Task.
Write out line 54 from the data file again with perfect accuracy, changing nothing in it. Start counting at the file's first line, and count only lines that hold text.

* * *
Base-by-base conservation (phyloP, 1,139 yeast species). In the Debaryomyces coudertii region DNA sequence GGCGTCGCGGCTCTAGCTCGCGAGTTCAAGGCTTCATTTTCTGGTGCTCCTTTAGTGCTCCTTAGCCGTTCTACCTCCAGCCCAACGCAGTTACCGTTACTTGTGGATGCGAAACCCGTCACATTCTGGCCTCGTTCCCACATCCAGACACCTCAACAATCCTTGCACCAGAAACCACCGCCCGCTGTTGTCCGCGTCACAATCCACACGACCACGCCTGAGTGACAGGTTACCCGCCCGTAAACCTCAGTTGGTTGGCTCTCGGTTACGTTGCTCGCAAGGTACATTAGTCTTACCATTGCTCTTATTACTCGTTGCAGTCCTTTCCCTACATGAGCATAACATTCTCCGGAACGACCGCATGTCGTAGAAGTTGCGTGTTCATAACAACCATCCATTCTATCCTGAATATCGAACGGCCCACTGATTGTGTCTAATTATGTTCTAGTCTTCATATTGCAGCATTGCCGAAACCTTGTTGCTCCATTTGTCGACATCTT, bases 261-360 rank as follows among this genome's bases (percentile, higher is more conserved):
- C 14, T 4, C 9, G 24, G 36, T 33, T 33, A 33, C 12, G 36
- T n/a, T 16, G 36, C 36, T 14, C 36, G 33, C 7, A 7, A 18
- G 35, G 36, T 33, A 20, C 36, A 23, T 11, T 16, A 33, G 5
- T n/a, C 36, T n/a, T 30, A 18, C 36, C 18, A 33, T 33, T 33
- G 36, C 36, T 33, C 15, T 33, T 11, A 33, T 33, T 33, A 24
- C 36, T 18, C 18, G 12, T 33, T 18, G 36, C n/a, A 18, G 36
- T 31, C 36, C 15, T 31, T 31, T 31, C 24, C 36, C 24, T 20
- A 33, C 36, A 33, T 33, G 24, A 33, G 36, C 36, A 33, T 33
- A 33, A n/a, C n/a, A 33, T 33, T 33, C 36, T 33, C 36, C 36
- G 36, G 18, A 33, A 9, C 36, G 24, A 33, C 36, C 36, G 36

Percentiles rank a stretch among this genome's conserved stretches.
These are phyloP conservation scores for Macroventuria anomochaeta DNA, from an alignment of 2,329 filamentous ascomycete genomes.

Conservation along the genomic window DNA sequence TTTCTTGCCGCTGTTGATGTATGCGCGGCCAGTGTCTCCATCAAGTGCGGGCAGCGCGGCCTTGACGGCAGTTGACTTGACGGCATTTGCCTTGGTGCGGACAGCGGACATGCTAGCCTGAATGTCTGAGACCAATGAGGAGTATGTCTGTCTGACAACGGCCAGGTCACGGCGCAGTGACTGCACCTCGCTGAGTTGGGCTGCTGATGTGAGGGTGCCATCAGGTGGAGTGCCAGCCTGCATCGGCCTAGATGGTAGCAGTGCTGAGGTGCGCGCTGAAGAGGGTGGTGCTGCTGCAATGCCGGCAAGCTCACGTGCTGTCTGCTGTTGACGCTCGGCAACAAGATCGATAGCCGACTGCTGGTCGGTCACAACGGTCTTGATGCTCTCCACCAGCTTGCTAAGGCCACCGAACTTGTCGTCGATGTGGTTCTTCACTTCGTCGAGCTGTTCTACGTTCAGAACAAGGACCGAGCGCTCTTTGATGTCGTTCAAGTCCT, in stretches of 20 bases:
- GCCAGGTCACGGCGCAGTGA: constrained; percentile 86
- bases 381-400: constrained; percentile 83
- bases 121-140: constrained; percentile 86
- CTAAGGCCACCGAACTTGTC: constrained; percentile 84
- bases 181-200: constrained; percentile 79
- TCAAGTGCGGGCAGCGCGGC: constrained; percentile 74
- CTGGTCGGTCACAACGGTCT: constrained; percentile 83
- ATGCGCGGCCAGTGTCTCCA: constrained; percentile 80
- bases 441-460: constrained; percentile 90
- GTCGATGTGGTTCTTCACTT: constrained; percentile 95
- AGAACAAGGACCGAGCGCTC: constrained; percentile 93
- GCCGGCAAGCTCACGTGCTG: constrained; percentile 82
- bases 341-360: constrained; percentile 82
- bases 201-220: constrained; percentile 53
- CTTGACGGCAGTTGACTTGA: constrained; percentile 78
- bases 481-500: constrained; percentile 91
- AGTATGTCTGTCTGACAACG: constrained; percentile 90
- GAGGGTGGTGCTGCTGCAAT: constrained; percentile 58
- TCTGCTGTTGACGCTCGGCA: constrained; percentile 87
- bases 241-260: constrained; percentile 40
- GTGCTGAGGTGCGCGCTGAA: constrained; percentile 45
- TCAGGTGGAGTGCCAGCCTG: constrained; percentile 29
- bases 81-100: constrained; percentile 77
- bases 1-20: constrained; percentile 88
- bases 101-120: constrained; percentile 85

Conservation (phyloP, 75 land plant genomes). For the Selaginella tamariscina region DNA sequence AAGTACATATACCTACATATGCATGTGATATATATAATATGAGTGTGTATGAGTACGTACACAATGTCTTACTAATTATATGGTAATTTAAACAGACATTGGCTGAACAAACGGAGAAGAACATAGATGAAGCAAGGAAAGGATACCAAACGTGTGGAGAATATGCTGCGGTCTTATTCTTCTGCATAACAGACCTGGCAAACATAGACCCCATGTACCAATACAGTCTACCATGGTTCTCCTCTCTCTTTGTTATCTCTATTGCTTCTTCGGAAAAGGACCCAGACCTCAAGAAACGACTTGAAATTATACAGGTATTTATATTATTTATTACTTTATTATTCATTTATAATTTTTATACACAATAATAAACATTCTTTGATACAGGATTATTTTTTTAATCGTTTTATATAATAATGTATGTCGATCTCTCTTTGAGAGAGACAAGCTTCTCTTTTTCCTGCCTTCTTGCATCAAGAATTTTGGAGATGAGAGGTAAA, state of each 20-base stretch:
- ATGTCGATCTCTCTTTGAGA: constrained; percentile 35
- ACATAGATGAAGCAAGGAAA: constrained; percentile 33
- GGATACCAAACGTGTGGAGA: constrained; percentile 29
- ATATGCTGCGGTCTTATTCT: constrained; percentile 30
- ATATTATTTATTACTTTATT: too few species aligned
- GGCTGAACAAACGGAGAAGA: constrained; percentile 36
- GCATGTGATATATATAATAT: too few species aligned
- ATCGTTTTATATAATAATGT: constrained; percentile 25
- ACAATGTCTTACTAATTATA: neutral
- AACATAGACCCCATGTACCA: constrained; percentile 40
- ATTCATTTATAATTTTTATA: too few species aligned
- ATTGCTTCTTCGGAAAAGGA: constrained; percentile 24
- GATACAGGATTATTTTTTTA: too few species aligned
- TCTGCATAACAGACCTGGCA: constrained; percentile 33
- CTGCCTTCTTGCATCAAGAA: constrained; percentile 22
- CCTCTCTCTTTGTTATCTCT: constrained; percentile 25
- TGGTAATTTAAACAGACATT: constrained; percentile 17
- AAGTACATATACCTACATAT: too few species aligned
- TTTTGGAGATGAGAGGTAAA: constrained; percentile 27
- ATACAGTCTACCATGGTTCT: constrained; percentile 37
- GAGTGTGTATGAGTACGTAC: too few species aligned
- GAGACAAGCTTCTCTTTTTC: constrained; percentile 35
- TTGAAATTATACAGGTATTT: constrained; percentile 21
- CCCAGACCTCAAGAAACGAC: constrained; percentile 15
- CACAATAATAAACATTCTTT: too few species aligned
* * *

- TCTGCATAACAGACCTGGCA: constrained; percentile 33